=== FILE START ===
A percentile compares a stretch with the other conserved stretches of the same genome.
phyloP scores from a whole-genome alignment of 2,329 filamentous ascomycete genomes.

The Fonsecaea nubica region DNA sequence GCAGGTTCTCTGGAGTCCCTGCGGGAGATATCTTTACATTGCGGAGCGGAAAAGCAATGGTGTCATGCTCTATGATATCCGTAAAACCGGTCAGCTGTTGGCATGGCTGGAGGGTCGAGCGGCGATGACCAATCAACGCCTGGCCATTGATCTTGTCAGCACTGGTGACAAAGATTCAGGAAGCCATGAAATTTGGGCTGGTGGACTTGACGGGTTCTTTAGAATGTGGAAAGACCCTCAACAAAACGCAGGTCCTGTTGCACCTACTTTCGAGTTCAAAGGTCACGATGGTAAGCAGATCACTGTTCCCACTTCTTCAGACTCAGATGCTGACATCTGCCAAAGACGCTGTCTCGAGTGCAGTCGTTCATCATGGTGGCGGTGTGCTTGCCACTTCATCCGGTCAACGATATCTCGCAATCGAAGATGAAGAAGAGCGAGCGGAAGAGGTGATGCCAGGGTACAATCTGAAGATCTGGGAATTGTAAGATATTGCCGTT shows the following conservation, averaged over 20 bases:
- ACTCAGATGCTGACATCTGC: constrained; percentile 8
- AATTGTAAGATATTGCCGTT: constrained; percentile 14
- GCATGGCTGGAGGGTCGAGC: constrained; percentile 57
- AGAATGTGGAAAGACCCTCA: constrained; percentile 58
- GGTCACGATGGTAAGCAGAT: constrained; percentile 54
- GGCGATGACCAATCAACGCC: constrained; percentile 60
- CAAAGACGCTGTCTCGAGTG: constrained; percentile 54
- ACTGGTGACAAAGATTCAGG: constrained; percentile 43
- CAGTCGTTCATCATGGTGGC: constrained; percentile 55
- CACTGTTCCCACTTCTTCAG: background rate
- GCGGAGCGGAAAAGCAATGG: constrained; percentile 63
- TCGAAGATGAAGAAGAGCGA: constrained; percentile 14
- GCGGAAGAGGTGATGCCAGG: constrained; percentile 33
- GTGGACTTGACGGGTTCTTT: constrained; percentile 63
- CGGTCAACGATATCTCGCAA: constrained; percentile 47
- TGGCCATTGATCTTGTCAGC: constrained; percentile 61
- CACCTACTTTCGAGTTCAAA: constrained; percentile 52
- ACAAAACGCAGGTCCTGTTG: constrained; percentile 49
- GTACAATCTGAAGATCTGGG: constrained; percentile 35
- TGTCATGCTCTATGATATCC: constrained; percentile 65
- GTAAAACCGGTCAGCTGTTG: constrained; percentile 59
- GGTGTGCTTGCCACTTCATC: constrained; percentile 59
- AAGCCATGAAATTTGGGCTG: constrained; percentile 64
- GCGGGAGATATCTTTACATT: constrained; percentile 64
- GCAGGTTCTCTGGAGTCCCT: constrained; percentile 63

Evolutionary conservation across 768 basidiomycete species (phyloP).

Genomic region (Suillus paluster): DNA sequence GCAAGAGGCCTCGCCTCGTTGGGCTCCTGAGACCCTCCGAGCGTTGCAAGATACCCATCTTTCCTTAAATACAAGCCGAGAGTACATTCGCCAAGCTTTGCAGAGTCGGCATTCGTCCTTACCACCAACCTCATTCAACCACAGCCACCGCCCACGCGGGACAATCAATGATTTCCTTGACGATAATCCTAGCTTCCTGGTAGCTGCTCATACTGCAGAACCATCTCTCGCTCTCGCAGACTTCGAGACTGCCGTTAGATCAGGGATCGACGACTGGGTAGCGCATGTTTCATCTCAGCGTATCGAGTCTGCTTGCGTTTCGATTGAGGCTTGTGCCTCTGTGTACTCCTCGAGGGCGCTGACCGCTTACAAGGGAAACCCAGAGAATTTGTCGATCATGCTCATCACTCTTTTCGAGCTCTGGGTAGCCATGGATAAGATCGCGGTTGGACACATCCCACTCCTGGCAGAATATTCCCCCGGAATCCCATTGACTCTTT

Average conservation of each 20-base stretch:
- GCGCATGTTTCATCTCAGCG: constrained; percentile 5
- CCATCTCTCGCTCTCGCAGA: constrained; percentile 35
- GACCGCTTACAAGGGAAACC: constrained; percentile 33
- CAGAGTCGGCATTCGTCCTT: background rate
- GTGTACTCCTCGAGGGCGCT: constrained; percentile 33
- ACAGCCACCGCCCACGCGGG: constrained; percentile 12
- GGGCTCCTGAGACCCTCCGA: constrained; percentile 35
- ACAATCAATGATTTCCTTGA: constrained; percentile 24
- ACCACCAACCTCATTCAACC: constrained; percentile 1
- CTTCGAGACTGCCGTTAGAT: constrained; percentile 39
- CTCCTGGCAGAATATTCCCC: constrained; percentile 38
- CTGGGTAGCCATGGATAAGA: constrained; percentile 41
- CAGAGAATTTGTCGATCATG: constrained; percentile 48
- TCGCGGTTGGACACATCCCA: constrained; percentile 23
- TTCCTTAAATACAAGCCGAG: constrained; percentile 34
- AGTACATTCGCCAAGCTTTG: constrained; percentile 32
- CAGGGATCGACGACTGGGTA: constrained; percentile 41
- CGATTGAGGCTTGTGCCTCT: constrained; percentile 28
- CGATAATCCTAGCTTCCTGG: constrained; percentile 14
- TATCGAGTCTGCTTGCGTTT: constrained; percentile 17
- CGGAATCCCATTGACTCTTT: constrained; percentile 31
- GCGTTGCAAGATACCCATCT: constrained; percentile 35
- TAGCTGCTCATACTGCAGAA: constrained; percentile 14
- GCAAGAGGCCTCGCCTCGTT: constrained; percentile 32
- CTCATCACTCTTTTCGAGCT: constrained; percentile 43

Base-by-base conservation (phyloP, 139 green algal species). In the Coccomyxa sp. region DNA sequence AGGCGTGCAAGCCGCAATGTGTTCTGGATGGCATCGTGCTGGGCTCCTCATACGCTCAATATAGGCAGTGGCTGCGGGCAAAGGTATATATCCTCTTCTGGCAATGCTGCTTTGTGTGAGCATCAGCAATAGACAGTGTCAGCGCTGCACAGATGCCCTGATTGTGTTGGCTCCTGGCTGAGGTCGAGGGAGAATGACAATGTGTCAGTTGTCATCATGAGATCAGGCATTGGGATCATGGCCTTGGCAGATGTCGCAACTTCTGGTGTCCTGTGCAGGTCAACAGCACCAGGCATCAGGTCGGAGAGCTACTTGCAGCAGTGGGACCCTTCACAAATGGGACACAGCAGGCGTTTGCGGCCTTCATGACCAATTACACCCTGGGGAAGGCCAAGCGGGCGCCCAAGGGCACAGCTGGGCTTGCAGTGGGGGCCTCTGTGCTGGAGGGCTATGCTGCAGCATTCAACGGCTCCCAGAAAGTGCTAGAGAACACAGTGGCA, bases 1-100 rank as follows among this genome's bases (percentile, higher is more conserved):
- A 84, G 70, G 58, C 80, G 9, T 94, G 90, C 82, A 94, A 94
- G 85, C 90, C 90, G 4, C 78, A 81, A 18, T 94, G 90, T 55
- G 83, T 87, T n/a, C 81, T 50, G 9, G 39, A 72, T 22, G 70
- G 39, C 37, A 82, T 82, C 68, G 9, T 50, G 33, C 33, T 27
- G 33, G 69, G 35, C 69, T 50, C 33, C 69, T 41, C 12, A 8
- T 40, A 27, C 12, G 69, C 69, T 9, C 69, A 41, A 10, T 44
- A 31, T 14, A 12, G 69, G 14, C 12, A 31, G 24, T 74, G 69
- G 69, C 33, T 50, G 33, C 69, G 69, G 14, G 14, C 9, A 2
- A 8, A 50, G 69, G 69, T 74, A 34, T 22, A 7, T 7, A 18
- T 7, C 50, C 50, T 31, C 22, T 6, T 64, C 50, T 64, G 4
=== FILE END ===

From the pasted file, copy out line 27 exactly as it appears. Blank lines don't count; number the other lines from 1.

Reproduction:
- GCGGGAGATATCTTTACATT: constrained; percentile 64